There is no definitive evidence yet that microdosing with psychedelics is either effective or safe.
Psychedelic drugs have been capturing the attention of doctors and patients alike, for their increasingly proven potential to effect long-lasting improvements in the mental health of people who are suffering from conditions such as treatment-resistant depression. Microdosing of psychedelic substances such as LSD or psilocybin involves taking a fraction of a regular dose (a subperceptual dose) that is much lower than one would take if one wanted to “trip” or hallucinate on these substances.
Many people share the idea that microdosing with psychedelics enhances one’s mood, creativity, concentration, productivity, and ability to empathize with others. Or could the benefits be an “expectancy effect”? This means that most people who take a daily pill that they fervently expect will help them feel happier and smarter will feel like they are happier and smarter — just from taking the pill, regardless of what’s in it.
What is microdosing?
There isn’t a single, clearly recognized definition of microdosing for any psychedelic drug, and this complicates attempts to perform consistent research. One definition is approximately 1/5 to 1/20 of a recreational dose. (From anecdotal experience this is accurate, as a medium-strength dose of psilocybin is 2 to 3 grams of dried mushrooms, and a microdose is typically around 0.3 grams.) One obstacle is that the potency of mushrooms can vary greatly, as they are not regulated outside of clinical trials, so this isn’t an exact science. Likewise, LSD is an invisible, tasteless, odorless substance that usually comes either in liquid form or embedded into a piece of paper to be slipped under the tongue.
Given its current illegality and lack of regulation, there is no good way to know what dosage you are taking unless you have an extraordinarily reliable supplier. LSD is an extremely powerful and long-acting drug, and you don’t want to take more of it than intended. Further, psychedelics such as psilocybin and LSD can produce physiological tolerance, which might suggest that, even if microdosing does help, there could be diminishing returns if one stays at the same dosage.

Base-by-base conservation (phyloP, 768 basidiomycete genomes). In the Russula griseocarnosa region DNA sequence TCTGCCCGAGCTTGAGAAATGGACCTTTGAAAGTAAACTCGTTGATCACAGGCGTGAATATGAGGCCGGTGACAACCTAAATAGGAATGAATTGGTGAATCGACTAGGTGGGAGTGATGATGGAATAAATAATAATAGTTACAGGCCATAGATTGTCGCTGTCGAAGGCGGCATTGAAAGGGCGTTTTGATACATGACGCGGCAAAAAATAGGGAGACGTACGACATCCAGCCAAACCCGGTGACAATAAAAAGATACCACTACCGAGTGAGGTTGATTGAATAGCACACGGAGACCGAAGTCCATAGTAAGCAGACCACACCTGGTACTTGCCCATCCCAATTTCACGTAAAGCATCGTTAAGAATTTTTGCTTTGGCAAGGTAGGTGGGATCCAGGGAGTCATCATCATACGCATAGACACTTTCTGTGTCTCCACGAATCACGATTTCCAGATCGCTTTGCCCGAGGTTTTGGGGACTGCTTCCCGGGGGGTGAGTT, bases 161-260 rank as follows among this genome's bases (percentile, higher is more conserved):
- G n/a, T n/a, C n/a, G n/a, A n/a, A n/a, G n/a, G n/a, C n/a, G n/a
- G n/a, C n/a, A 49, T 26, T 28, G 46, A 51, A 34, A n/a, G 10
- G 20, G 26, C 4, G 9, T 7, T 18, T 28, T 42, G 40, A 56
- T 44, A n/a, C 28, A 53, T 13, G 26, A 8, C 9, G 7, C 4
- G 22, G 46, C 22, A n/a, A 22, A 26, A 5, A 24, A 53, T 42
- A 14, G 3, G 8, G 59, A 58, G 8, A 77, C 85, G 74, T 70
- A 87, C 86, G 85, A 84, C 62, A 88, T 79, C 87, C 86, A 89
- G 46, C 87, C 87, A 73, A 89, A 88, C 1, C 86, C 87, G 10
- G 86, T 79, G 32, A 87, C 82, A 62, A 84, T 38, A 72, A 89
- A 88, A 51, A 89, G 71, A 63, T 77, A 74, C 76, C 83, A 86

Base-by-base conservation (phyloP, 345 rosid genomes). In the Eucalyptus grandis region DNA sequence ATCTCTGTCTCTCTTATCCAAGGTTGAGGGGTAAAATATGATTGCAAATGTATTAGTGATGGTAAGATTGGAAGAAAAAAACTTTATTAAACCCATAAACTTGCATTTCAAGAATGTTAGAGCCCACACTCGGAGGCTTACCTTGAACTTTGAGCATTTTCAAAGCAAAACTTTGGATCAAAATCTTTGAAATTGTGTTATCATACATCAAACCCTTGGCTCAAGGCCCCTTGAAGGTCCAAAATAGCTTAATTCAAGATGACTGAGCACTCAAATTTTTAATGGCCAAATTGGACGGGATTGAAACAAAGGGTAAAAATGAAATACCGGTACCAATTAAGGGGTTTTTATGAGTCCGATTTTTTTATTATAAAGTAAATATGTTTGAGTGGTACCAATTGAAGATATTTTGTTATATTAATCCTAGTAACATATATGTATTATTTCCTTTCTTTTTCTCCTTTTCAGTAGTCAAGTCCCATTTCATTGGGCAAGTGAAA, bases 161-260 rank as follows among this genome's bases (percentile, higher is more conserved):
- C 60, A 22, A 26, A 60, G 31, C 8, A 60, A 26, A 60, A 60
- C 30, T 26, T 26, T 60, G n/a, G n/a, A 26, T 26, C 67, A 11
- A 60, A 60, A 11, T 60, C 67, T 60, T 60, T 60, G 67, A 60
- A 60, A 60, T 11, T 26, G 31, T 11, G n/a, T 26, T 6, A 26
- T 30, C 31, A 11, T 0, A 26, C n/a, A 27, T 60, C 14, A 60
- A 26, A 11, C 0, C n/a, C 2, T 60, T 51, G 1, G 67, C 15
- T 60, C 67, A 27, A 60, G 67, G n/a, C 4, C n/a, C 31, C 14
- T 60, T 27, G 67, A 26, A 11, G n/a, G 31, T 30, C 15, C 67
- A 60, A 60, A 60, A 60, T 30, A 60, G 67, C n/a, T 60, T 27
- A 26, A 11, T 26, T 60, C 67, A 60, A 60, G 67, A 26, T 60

Is microdosing safe?
We don’t know as much about safety as we might have learned if not for the War on Drugs, which curtailed much of the research into psychedelics starting in the late 1960s. This research has been renewed over the last five to 10 years, and many medical centers are conducting research on psychedelics. Psilocybin is generally thought to be safe in low dosages and has been used for centuries by indigenous peoples. However, if one takes too large a dose it can result in a terrifying — even traumatic — experience.
Psilocybin is a compound produced by almost 200 species of fungi (mushrooms), and the mushrooms must come from a trusted source. It is very easy to poison oneself with the wrong type of mushroom, as there are many types of mushrooms in nature that can look quite similar to each other, but some are poisonous and can harm your liver, causing severe illness or even death.
Could psychedelics become safer if legalized?
It is anticipated by experts in the field that some psychedelics may become fully legalized — for medical usage, under supervision — within the next few years, specifically psilocybin and MDMA (ecstasy). Some policy makers and public health experts believe that the safety of these psychedelics would be enhanced if they were decriminalized, and if their cultivation and production were monitored and regulated. At least one state (Oregon), and many cities around the country, have decriminalized psychedelics at the local level.